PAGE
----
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Saturday, June 6, 2020

Joe Biden now has the delegates needed to clinch the Democratic nomination

Biden, in a dark suit, and tieless in a blue button down shirt, gestures as he speaks into a microphone. Behind him, in white letters against a red and blue tiled background, are the words “Biden 2020.” Former Vice President Joe Biden speaks at a campaign event in Fort Madison, Iowa. | John J. Kim/Chicago Tribune/Tribune News Service via Getty Images

He’ll officially become the party’s presidential nominee at the Democratic National Convention in Milwaukee, Wisconsin in August.

After months of fierce campaigning — and a worldwide pandemic interrupting the normal primary schedule — former Vice President Joe Biden has officially earned enough delegates to clinch the Democratic nomination for president.

Biden, who has been the presumptive Democratic nominee since Vermont Sen. Bernie Sanders dropped out on April 8, earned the last few delegates he needed to reach the 1,991 threshold for nomination following primary races in seven states and the District of Columbia Tuesday. He now has 1,995 delegates with eight states and three US territories still left to vote.

“It was an honor to compete alongside one of the most talented groups of candidates the Democratic party has ever fielded — and I am proud to say that we are going into this general election a united party,” Biden said in a statement Friday evening.

The former vice president’s campaign got off to a slow start: He finished fourth in Iowa and left New Hampshire early, having finished near the bottom of the pack in that primary. His prospects turned around on the strength of a victory in the South Carolina primary, which kicked off successive wins across the South, giving him an insurmountable delegate advantage.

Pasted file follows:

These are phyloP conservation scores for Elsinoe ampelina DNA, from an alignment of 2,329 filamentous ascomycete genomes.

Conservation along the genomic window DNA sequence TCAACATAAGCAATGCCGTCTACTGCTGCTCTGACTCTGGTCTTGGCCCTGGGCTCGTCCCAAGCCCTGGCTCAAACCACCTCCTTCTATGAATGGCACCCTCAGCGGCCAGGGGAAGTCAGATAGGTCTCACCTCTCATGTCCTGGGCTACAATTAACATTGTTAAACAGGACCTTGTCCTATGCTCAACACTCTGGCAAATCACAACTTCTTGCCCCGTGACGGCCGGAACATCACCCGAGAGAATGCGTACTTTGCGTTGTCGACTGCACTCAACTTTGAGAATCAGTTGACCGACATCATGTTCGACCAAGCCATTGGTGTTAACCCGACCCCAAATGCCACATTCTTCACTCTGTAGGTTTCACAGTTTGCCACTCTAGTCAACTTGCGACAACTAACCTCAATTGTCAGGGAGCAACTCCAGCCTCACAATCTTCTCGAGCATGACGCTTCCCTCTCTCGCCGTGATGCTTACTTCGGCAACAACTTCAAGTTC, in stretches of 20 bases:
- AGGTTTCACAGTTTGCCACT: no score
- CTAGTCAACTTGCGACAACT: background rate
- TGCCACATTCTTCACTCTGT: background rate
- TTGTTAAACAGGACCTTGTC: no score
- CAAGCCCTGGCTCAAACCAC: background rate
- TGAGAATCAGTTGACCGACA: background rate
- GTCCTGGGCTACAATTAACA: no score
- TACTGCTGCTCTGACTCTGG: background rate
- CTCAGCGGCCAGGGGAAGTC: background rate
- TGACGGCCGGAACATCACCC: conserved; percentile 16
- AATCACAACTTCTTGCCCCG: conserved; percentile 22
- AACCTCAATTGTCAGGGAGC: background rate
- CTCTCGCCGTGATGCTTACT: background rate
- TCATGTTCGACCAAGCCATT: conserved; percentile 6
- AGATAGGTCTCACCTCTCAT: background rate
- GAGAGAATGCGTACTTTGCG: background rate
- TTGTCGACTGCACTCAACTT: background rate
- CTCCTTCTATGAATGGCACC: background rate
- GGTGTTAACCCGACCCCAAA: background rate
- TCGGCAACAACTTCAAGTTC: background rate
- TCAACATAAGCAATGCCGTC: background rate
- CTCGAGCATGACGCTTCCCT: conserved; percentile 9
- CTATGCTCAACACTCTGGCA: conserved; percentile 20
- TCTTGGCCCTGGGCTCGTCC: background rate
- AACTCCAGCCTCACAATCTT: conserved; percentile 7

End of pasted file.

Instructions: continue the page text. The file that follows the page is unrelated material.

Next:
But the coronavirus pandemic interrupted Biden’s campaign plans, postponing many primary races, and forcing the candidate to run virtual events out of his home in Wilmington, Delaware.

Biden will officially be nominated at the Democratic National Convention, which was originally scheduled to be held in mid-July in Milwaukee, Wisconsin — however, the pandemic forced the party to reschedule for the week of August 17. He won’t be able to use general election funds until his nomination is made official at the convention.

The Biden campaign, along with the Democratic National Committee, raised $60.5 million in April, the last month for which reported data is available. The fundraising haul brought them close to even with the Republican National Committee and President Donald Trump’s fundraising efforts for that month, although the Republicans have a massive ($255 million to Biden’s $97.5 million) cash-on-hand advantage.

Despite that financial disadvantage, Biden has enjoyed a steady lead in general election polling. A recent NPR/PBS Newshour/Marist poll of 1062 US adults found, Biden leads Trump 50 percent to 43 percent, a 7 percentage point lead — which is outside the margin of error of 3.8 percentage points.

The president’s approval rating has fallen as the twin crises of mass protests against police violence in the wake of George Floyd’s death and the pandemic have deepened. Biden seemed to recognize the unsettling moment as he acknowledged reaching the delegate threshold Friday.

“I’m once again asking every American who feels knocked down, counted out, and left behind, to join our campaign,” he said in the statement. “Because we aren’t just building the movement that will defeat Donald Trump, we are building the movement that will transform our nation.”

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